Mixed use retail: What happens next? - White Paper

Leisure, food & beverage, office space, co-working, residential, healthcare, wellbeing and logistics are all transforming the face of mixed use retail destinations and lifestyle centres, with the latest mixed-use schemes aiming to fulfil a wide range of visitor needs and meet lifestyle requirements that, especially over the past 12 months, have focused on local neighbourhoods.

Successful development in the retail sector has always been about helping customers stay ahead of the trends but the latest mixed use retail development projects are now evolving at pace, with different uses helping offset some of the risks around the longer term trends in retail space, while combining the right mixed-use elements can create a halo effect, improving revenue right across a scheme.

The sustainability challenge


Retail and mixed use development

Two of the most significant game-changers of recent years have arguably been the evolution of food and beverage (F&B) outlets, a defining factor in driving footfall in a world where many conventional transactions have shifted online, and the rise in all forms of leisure and entertainment.

Right across Europe, the US and indeed the world, F&B has become one of the most significant factors driving new schemes, and shaping the way refurbishments are executed. And if F&B was the early-mover in shopping centre transformation, leisure has arguably become the latest big thing, with multi-generational attractions.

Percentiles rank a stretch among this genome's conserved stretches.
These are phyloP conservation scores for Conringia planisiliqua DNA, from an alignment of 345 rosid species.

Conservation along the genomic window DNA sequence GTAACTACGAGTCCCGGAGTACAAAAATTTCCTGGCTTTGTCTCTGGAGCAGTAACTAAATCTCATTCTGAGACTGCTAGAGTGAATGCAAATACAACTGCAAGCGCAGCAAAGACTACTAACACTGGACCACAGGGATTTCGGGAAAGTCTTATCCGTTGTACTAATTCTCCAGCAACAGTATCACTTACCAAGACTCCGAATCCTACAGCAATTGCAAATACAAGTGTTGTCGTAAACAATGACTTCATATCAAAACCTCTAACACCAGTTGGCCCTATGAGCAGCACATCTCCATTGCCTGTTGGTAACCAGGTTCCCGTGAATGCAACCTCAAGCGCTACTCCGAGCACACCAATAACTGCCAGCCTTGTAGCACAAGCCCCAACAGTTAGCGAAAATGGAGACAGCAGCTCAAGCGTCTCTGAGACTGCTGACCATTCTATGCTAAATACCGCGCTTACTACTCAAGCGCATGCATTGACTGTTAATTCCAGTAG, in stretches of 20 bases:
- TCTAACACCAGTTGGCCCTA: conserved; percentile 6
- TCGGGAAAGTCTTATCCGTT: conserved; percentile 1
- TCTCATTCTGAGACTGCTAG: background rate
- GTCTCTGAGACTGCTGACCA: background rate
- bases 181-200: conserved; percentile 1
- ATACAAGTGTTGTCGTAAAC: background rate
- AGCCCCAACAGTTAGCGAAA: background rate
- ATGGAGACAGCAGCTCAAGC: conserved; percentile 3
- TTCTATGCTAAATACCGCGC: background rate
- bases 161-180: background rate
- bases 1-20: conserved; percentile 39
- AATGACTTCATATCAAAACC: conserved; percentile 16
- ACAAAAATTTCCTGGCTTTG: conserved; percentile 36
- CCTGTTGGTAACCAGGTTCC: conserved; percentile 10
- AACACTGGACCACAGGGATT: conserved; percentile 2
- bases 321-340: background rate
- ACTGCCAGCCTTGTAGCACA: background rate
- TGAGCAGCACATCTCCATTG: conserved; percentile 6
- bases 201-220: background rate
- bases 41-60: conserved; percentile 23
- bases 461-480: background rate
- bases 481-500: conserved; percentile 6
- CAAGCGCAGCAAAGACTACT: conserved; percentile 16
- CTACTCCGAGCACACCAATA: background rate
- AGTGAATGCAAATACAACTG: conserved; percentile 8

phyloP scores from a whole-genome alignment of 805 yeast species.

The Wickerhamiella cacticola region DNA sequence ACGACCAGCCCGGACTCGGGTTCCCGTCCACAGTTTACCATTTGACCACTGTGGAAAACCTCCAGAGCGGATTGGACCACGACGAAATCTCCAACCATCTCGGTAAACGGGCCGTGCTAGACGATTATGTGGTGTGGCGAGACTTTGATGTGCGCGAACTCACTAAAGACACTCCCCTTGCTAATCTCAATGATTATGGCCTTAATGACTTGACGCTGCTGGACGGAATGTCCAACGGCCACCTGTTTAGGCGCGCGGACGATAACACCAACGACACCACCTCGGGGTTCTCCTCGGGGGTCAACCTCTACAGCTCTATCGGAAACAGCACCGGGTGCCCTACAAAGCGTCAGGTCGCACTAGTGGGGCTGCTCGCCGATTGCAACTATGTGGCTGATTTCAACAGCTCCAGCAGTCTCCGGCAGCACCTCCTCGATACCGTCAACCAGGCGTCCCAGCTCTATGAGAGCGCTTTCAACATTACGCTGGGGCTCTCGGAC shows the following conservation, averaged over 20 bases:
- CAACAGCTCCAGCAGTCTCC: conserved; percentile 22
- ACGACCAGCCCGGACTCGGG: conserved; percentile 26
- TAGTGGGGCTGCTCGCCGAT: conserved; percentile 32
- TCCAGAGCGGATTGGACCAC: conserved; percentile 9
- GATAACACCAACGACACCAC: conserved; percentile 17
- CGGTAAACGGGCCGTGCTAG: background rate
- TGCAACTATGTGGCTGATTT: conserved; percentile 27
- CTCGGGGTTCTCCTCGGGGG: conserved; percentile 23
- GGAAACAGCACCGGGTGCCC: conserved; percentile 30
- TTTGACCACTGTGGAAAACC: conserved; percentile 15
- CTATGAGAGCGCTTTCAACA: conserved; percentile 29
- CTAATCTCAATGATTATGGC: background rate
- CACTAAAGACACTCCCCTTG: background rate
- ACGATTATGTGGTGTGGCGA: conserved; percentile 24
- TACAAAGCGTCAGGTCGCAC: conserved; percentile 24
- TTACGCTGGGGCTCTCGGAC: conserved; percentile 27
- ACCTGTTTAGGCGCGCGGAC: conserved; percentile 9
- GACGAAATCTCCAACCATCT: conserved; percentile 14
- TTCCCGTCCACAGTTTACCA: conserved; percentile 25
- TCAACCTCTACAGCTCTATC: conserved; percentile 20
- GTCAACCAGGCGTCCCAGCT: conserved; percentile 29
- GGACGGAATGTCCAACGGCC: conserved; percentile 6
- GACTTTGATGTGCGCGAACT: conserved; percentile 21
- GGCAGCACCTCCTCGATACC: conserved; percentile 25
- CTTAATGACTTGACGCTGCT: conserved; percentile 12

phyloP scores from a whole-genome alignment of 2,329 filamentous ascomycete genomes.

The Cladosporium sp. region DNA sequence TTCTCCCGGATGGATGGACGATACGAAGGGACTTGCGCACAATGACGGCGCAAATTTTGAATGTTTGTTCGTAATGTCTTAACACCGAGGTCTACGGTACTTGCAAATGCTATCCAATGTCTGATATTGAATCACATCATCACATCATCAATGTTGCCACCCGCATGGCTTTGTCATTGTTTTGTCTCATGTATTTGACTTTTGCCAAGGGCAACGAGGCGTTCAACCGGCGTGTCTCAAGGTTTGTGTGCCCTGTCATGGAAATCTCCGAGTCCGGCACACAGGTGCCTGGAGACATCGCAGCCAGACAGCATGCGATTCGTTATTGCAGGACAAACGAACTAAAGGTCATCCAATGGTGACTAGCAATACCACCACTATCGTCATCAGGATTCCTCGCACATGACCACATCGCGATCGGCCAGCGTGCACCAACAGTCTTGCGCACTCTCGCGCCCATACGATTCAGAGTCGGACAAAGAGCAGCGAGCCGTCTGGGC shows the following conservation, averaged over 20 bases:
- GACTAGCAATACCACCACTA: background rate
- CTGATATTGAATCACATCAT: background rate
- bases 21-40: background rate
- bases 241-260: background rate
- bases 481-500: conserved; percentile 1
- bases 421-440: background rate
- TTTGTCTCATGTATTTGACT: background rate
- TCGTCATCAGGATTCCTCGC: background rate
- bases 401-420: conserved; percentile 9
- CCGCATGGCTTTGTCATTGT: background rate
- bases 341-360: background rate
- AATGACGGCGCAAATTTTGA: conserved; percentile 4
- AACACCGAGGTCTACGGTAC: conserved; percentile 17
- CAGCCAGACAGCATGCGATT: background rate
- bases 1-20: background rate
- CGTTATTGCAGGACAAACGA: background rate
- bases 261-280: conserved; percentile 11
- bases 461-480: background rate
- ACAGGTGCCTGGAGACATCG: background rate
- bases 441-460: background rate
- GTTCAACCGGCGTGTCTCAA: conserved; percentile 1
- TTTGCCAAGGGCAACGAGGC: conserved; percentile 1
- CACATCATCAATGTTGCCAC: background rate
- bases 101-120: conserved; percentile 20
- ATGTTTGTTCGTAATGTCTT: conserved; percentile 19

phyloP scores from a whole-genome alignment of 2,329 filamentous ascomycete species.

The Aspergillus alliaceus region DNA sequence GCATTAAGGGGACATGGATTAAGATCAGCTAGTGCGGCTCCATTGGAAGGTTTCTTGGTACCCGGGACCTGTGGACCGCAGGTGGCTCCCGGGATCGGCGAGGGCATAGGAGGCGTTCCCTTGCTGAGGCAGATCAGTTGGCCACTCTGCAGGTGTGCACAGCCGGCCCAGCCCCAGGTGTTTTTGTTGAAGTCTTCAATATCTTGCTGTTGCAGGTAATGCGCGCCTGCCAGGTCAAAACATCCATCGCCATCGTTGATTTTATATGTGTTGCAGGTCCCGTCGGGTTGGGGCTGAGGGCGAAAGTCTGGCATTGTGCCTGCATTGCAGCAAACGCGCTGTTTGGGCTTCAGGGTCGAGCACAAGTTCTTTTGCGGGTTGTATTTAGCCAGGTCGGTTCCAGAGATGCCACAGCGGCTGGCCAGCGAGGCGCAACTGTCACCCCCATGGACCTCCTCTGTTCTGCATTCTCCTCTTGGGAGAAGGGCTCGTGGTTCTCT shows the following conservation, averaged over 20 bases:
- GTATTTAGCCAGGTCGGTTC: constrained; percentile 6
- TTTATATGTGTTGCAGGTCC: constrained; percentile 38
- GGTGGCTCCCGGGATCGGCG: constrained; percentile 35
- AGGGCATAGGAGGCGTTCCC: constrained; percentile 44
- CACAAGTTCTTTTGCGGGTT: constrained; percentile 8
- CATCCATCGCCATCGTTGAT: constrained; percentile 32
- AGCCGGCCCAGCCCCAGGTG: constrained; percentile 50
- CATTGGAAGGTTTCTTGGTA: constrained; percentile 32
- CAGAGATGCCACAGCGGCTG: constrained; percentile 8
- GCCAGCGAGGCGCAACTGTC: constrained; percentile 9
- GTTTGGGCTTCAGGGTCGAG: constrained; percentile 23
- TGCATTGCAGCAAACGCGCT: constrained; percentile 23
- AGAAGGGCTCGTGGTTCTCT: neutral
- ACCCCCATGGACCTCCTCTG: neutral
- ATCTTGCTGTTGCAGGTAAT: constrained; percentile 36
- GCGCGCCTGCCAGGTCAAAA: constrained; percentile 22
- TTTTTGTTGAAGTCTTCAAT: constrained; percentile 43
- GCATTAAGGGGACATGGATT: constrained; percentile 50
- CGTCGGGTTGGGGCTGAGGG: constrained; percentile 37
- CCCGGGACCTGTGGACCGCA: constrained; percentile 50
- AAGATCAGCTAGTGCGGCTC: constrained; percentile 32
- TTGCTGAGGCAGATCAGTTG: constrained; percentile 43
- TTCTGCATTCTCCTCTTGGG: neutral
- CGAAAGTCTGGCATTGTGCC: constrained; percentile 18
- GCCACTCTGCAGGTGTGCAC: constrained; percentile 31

Technology can also play a part in creating stand-out retail destinations, while mixed use developments are popular with retailers because they encourage dwell and bring people into an urban development for a variety of reasons.

The emergence of blended-living solutions, including mixed use residential and retail development, right across the real estate industry is also ensuring that the idea of combining work, living and leisure time in one location becomes the new norm. Co-working, the other huge commercial property trend, has also found its way into the world of retail. The search for other complementary elements has also renewed faith in hotel anchors for mixed used schemes, with this asset class independently proving risk averse in times of economic uncertainty.